It's nearly impossible to break through but some people do, we want you.
Radio comes last. You want to be on Spotify playlists. Apple Music is a walled garden, there's little virality and Spotify dominates. If you can get on a Spotify playlist and your music reacts, the company will work with you, they'll spread the word by putting you on more playlists, helping to break your record.
It's a data-driven game, fakery is a thing of the past and radio is the icing on the cake. You live and die by the numbers.
You have to be aligned with someone who has relationships, who knows people, you cannot do it by yourself, no way.
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Oh, you can play in Poughkeepsie and try to spread it from there, town to town, your live rep preceding you, but the truth is that takes too much time and you're probably gonna burn out and give up before you make it to the middle.
Then again, if you've got anything going on the labels and agents will find you. They're combing the data constantly. If you're an unknown with big grosses or big streams they'll find you, even if you don't have an address—they're just that interested. But they're not interested in much. Your goal is to get aligned with the person with the most relationships who cares about you. Not the biggest person who's cutting you a break nor the amateur who is passionate.
Careers are brief with few shots so the truth is you're gonna get in some nasty disputes, you're gonna fire your original manager, you're gonna have to pay him off—sounds ugly but this is what it takes to make it, you've got to be monomaniacal in service to your career.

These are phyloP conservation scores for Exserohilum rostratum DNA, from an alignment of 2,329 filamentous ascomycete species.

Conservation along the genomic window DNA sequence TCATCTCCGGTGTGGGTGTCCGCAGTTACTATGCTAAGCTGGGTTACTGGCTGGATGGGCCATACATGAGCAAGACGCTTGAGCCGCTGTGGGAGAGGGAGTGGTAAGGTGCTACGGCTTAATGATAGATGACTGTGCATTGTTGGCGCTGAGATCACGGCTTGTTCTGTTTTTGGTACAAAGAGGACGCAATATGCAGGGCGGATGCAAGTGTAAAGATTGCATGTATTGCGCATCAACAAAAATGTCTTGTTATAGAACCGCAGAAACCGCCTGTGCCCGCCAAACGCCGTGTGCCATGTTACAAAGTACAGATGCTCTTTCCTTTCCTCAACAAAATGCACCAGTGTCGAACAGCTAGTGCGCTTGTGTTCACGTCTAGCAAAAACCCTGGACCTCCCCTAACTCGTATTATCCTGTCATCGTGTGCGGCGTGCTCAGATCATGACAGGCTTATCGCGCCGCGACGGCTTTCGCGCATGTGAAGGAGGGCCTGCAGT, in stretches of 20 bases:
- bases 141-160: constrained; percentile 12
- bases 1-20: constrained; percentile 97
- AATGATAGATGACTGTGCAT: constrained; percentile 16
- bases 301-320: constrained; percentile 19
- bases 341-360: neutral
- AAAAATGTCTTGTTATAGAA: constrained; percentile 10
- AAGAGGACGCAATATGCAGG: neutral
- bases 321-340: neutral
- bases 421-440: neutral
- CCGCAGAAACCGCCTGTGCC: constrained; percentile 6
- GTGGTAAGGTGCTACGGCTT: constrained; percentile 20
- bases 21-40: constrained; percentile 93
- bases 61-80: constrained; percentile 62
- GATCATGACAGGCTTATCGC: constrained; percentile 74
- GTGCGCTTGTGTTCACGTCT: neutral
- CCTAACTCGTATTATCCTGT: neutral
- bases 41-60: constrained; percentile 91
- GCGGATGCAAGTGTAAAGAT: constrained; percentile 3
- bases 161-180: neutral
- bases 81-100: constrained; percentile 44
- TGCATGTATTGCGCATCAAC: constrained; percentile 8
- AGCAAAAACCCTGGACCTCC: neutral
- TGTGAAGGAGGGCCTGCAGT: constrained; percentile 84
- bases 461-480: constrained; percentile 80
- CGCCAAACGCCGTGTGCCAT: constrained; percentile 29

Nice guys don't finish at all in the music business, they barely get started.
And be ready to work 'round the clock. That's how you know you're tied up with the right team—you no longer have free time and they've got you promoting and interfacing all the damn time.
But the truth is you say yes before you say no. You have to take all opportunities until you become a star, then you can say no.
Don't Second-Guess Yourself
Do it your way, you're the only person on your team.
The manager and label can get new acts, but if you don't make it you're done. So, if it doesn't feel right, don't do it.
And don't be influenced by the naysayers—there are professional sour-grapers who don't want anybody to succeed unless it's them and or someone they approve of. Ignore the hatred, no one's got time to hear it but you.
Try to Save the World
One person can do it. With one song. That's the power of art, that's the power of the individual.
And know that if success comes, it'll be long after you've almost given up two, three or more times. Show business is not fair and despite the internet you need middlemen to make it, and to convince them, to move them, is a very slow process at best, and never forget they're risk averse.
But someone will break through, why not you?
By Bob Lefsetz. Reprinted with permission from The Lefsetz Letter, subscribe via Lefsetz.com.
Photo Credit: Wouter de Bruijn